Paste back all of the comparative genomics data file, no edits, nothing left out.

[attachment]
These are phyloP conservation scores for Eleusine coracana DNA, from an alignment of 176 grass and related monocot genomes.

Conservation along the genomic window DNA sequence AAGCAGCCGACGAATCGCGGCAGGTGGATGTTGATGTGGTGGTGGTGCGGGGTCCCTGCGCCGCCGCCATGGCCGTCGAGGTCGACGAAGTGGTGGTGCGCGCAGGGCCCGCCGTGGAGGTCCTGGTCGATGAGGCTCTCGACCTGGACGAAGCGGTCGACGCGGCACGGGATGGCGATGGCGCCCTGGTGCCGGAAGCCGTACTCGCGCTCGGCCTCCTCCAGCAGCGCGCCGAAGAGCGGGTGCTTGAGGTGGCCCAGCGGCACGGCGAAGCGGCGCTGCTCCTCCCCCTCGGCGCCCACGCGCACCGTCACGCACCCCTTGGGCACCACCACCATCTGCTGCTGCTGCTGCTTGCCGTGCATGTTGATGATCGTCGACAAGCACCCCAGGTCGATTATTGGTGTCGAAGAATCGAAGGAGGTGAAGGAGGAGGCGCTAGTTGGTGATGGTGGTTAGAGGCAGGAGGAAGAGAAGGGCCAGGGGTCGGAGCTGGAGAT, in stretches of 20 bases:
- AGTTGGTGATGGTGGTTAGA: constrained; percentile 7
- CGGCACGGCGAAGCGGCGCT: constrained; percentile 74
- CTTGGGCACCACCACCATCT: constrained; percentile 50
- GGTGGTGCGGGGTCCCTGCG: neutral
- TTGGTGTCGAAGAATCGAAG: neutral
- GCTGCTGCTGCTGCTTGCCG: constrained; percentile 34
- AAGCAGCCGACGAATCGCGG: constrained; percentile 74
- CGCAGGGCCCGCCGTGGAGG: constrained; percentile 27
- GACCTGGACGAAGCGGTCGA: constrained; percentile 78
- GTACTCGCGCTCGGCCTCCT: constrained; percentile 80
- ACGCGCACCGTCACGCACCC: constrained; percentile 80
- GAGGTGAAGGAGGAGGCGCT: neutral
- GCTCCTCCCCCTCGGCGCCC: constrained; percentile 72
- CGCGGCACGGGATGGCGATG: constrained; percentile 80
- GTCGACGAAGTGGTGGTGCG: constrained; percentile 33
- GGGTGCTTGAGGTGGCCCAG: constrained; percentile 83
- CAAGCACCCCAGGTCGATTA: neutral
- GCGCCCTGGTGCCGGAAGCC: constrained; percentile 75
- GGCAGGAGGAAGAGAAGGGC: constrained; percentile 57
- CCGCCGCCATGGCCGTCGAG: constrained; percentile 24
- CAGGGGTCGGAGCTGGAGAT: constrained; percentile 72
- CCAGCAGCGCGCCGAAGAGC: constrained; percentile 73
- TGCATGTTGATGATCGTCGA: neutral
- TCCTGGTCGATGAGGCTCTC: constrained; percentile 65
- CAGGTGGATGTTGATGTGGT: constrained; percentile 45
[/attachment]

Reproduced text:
These are phyloP conservation scores for Eleusine coracana DNA, from an alignment of 176 grass and related monocot genomes.

Conservation along the genomic window DNA sequence AAGCAGCCGACGAATCGCGGCAGGTGGATGTTGATGTGGTGGTGGTGCGGGGTCCCTGCGCCGCCGCCATGGCCGTCGAGGTCGACGAAGTGGTGGTGCGCGCAGGGCCCGCCGTGGAGGTCCTGGTCGATGAGGCTCTCGACCTGGACGAAGCGGTCGACGCGGCACGGGATGGCGATGGCGCCCTGGTGCCGGAAGCCGTACTCGCGCTCGGCCTCCTCCAGCAGCGCGCCGAAGAGCGGGTGCTTGAGGTGGCCCAGCGGCACGGCGAAGCGGCGCTGCTCCTCCCCCTCGGCGCCCACGCGCACCGTCACGCACCCCTTGGGCACCACCACCATCTGCTGCTGCTGCTGCTTGCCGTGCATGTTGATGATCGTCGACAAGCACCCCAGGTCGATTATTGGTGTCGAAGAATCGAAGGAGGTGAAGGAGGAGGCGCTAGTTGGTGATGGTGGTTAGAGGCAGGAGGAAGAGAAGGGCCAGGGGTCGGAGCTGGAGAT, in stretches of 20 bases:
- AGTTGGTGATGGTGGTTAGA: constrained; percentile 7
- CGGCACGGCGAAGCGGCGCT: constrained; percentile 74
- CTTGGGCACCACCACCATCT: constrained; percentile 50
- GGTGGTGCGGGGTCCCTGCG: neutral
- TTGGTGTCGAAGAATCGAAG: neutral
- GCTGCTGCTGCTGCTTGCCG: constrained; percentile 34
- AAGCAGCCGACGAATCGCGG: constrained; percentile 74
- CGCAGGGCCCGCCGTGGAGG: constrained; percentile 27
- GACCTGGACGAAGCGGTCGA: constrained; percentile 78
- GTACTCGCGCTCGGCCTCCT: constrained; percentile 80
- ACGCGCACCGTCACGCACCC: constrained; percentile 80
- GAGGTGAAGGAGGAGGCGCT: neutral
- GCTCCTCCCCCTCGGCGCCC: constrained; percentile 72
- CGCGGCACGGGATGGCGATG: constrained; percentile 80
- GTCGACGAAGTGGTGGTGCG: constrained; percentile 33
- GGGTGCTTGAGGTGGCCCAG: constrained; percentile 83
- CAAGCACCCCAGGTCGATTA: neutral
- GCGCCCTGGTGCCGGAAGCC: constrained; percentile 75
- GGCAGGAGGAAGAGAAGGGC: constrained; percentile 57
- CCGCCGCCATGGCCGTCGAG: constrained; percentile 24
- CAGGGGTCGGAGCTGGAGAT: constrained; percentile 72
- CCAGCAGCGCGCCGAAGAGC: constrained; percentile 73
- TGCATGTTGATGATCGTCGA: neutral
- TCCTGGTCGATGAGGCTCTC: constrained; percentile 65
- CAGGTGGATGTTGATGTGGT: constrained; percentile 45